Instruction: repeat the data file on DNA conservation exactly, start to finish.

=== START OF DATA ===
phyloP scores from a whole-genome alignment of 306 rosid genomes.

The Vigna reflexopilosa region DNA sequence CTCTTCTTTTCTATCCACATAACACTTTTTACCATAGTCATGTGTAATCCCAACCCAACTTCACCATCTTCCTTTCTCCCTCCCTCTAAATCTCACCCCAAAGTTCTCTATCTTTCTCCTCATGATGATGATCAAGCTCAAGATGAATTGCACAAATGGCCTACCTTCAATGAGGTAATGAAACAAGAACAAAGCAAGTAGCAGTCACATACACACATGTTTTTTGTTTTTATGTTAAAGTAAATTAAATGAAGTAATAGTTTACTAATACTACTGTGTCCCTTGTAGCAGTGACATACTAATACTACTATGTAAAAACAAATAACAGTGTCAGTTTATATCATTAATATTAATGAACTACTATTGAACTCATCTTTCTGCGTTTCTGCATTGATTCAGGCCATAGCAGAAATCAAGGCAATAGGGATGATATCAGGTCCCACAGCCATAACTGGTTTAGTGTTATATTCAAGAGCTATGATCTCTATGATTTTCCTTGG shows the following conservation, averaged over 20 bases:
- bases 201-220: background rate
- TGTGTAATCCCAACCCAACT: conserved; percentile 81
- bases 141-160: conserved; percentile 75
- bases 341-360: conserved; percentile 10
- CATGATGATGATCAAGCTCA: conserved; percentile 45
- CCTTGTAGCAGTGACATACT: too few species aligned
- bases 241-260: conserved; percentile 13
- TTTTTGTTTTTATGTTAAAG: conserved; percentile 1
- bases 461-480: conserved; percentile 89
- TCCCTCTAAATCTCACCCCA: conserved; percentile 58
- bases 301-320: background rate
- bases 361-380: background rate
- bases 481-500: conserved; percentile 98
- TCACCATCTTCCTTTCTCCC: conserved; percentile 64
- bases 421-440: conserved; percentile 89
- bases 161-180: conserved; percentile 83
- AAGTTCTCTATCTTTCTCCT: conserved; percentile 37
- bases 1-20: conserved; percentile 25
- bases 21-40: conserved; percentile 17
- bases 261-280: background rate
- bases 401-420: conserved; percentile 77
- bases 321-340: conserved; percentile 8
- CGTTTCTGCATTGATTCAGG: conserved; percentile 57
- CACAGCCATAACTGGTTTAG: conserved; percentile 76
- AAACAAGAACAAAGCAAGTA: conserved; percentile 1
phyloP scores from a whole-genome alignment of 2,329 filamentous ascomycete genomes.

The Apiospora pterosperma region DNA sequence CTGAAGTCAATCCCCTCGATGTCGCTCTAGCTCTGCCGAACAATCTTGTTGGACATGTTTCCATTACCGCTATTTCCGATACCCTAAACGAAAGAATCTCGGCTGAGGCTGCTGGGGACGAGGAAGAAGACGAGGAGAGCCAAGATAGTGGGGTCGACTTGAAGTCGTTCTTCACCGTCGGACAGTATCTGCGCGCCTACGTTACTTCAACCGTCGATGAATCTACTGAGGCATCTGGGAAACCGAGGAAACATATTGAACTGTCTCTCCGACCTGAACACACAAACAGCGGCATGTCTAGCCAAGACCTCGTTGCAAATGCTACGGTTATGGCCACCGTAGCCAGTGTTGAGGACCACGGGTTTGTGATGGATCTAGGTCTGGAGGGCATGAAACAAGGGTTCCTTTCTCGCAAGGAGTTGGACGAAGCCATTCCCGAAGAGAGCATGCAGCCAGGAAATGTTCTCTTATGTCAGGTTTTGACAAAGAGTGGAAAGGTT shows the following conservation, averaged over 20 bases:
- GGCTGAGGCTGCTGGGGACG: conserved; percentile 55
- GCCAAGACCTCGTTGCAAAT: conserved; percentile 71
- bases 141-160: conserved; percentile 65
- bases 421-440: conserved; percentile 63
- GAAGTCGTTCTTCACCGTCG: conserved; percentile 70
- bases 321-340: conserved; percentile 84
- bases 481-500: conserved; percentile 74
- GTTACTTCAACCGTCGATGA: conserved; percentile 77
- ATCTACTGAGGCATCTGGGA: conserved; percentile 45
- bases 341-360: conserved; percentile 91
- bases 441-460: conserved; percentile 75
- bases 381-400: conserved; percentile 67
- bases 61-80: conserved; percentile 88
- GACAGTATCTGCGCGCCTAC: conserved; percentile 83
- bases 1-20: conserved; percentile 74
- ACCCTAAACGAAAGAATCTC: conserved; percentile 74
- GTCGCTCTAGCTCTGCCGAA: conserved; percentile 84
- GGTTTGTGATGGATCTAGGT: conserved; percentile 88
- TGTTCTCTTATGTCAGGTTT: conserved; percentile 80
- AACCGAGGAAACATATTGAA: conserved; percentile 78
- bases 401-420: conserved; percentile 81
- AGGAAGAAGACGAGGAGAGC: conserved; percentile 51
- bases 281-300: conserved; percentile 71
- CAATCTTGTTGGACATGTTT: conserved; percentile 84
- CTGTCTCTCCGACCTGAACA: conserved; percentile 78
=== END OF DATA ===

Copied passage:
phyloP scores from a whole-genome alignment of 306 rosid genomes.

The Vigna reflexopilosa region DNA sequence CTCTTCTTTTCTATCCACATAACACTTTTTACCATAGTCATGTGTAATCCCAACCCAACTTCACCATCTTCCTTTCTCCCTCCCTCTAAATCTCACCCCAAAGTTCTCTATCTTTCTCCTCATGATGATGATCAAGCTCAAGATGAATTGCACAAATGGCCTACCTTCAATGAGGTAATGAAACAAGAACAAAGCAAGTAGCAGTCACATACACACATGTTTTTTGTTTTTATGTTAAAGTAAATTAAATGAAGTAATAGTTTACTAATACTACTGTGTCCCTTGTAGCAGTGACATACTAATACTACTATGTAAAAACAAATAACAGTGTCAGTTTATATCATTAATATTAATGAACTACTATTGAACTCATCTTTCTGCGTTTCTGCATTGATTCAGGCCATAGCAGAAATCAAGGCAATAGGGATGATATCAGGTCCCACAGCCATAACTGGTTTAGTGTTATATTCAAGAGCTATGATCTCTATGATTTTCCTTGG shows the following conservation, averaged over 20 bases:
- bases 201-220: background rate
- TGTGTAATCCCAACCCAACT: conserved; percentile 81
- bases 141-160: conserved; percentile 75
- bases 341-360: conserved; percentile 10
- CATGATGATGATCAAGCTCA: conserved; percentile 45
- CCTTGTAGCAGTGACATACT: too few species aligned
- bases 241-260: conserved; percentile 13
- TTTTTGTTTTTATGTTAAAG: conserved; percentile 1
- bases 461-480: conserved; percentile 89
- TCCCTCTAAATCTCACCCCA: conserved; percentile 58
- bases 301-320: background rate
- bases 361-380: background rate
- bases 481-500: conserved; percentile 98
- TCACCATCTTCCTTTCTCCC: conserved; percentile 64
- bases 421-440: conserved; percentile 89
- bases 161-180: conserved; percentile 83
- AAGTTCTCTATCTTTCTCCT: conserved; percentile 37
- bases 1-20: conserved; percentile 25
- bases 21-40: conserved; percentile 17
- bases 261-280: background rate
- bases 401-420: conserved; percentile 77
- bases 321-340: conserved; percentile 8
- CGTTTCTGCATTGATTCAGG: conserved; percentile 57
- CACAGCCATAACTGGTTTAG: conserved; percentile 76
- AAACAAGAACAAAGCAAGTA: conserved; percentile 1
phyloP scores from a whole-genome alignment of 2,329 filamentous ascomycete genomes.

The Apiospora pterosperma region DNA sequence CTGAAGTCAATCCCCTCGATGTCGCTCTAGCTCTGCCGAACAATCTTGTTGGACATGTTTCCATTACCGCTATTTCCGATACCCTAAACGAAAGAATCTCGGCTGAGGCTGCTGGGGACGAGGAAGAAGACGAGGAGAGCCAAGATAGTGGGGTCGACTTGAAGTCGTTCTTCACCGTCGGACAGTATCTGCGCGCCTACGTTACTTCAACCGTCGATGAATCTACTGAGGCATCTGGGAAACCGAGGAAACATATTGAACTGTCTCTCCGACCTGAACACACAAACAGCGGCATGTCTAGCCAAGACCTCGTTGCAAATGCTACGGTTATGGCCACCGTAGCCAGTGTTGAGGACCACGGGTTTGTGATGGATCTAGGTCTGGAGGGCATGAAACAAGGGTTCCTTTCTCGCAAGGAGTTGGACGAAGCCATTCCCGAAGAGAGCATGCAGCCAGGAAATGTTCTCTTATGTCAGGTTTTGACAAAGAGTGGAAAGGTT shows the following conservation, averaged over 20 bases:
- GGCTGAGGCTGCTGGGGACG: conserved; percentile 55
- GCCAAGACCTCGTTGCAAAT: conserved; percentile 71
- bases 141-160: conserved; percentile 65
- bases 421-440: conserved; percentile 63
- GAAGTCGTTCTTCACCGTCG: conserved; percentile 70
- bases 321-340: conserved; percentile 84
- bases 481-500: conserved; percentile 74
- GTTACTTCAACCGTCGATGA: conserved; percentile 77
- ATCTACTGAGGCATCTGGGA: conserved; percentile 45
- bases 341-360: conserved; percentile 91
- bases 441-460: conserved; percentile 75
- bases 381-400: conserved; percentile 67
- bases 61-80: conserved; percentile 88
- GACAGTATCTGCGCGCCTAC: conserved; percentile 83
- bases 1-20: conserved; percentile 74
- ACCCTAAACGAAAGAATCTC: conserved; percentile 74
- GTCGCTCTAGCTCTGCCGAA: conserved; percentile 84
- GGTTTGTGATGGATCTAGGT: conserved; percentile 88
- TGTTCTCTTATGTCAGGTTT: conserved; percentile 80
- AACCGAGGAAACATATTGAA: conserved; percentile 78
- bases 401-420: conserved; percentile 81
- AGGAAGAAGACGAGGAGAGC: conserved; percentile 51
- bases 281-300: conserved; percentile 71
- CAATCTTGTTGGACATGTTT: conserved; percentile 84
- CTGTCTCTCCGACCTGAACA: conserved; percentile 78